Temperamental behaviors measured during the first months of life are predictive of aggression in group housed rhesus macaques (Macaca mulatta)
Chaffin, Andrew C.; Barr, Christina S.; Higley, James D.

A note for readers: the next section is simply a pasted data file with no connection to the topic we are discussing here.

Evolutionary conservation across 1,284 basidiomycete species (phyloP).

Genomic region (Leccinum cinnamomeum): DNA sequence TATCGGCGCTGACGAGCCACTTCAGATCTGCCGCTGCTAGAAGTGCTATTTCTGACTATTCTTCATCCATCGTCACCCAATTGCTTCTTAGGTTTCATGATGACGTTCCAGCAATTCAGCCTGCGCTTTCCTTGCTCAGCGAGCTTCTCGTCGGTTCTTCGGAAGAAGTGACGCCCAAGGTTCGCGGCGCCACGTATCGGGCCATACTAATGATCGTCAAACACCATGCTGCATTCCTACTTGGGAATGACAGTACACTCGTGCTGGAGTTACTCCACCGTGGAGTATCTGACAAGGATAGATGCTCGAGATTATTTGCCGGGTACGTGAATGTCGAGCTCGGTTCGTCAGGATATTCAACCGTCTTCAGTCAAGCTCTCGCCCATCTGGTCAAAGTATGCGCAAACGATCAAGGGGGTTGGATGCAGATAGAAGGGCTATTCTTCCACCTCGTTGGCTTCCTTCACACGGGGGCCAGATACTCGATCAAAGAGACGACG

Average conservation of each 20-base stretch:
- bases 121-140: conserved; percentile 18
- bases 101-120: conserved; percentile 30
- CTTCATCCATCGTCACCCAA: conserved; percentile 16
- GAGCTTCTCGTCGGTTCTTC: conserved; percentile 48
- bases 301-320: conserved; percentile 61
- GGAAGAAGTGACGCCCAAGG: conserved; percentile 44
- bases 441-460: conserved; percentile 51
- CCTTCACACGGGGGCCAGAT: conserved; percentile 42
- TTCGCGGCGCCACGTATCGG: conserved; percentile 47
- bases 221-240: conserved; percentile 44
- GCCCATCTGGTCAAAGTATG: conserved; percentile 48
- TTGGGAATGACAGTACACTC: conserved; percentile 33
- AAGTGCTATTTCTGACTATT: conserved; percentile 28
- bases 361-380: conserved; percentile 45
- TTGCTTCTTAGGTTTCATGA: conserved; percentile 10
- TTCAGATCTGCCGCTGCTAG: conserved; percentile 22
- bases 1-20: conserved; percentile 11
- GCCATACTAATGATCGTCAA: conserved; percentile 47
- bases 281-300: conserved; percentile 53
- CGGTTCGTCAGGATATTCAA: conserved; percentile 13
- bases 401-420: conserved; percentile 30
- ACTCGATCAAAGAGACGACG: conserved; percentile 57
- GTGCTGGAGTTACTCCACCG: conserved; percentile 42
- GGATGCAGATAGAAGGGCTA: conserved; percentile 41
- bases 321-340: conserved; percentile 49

Temperament is thought to be the foundation for personality and subsequent behaviors later in life. To assess early temperamental variables that place individuals at risk for aggression later in life, this laboratory-based study examined infant behavior in group housed infant rhesus macaques (Macaca mulatta). The subjects were 52 mother-reared subjects. Behavior was assessed from the first through the eighth months of life using objective behavioral measures. Two 5-minute sessions were recorded for subjects each week over 8 months and the average rate of each of the 25 behaviors measured was the dependent measure. A test of the same subjects 2-4 years later measured the dependent variable, aggression, using the Fairbank’s Intruder Challenge Test, when subjects were 3-5 years of age. Results: Four behaviors exhibited a statistically significant ability to predict aggression. Statistically significant correlations were found for activity-oriented behaviors of environmental exploration, approach by infant, and leave by infant, as well as the social variable, socialize with individuals other than mother, with a modest positive r-value between .273 and .357. This activity-oriented trait may reflect hyperactive tendencies that have been shown in humans to increase the risk for aggression. This study suggests that objective measurements of activity levels in infant rhesus monkeys can be a predictive variable in determining later levels of aggression.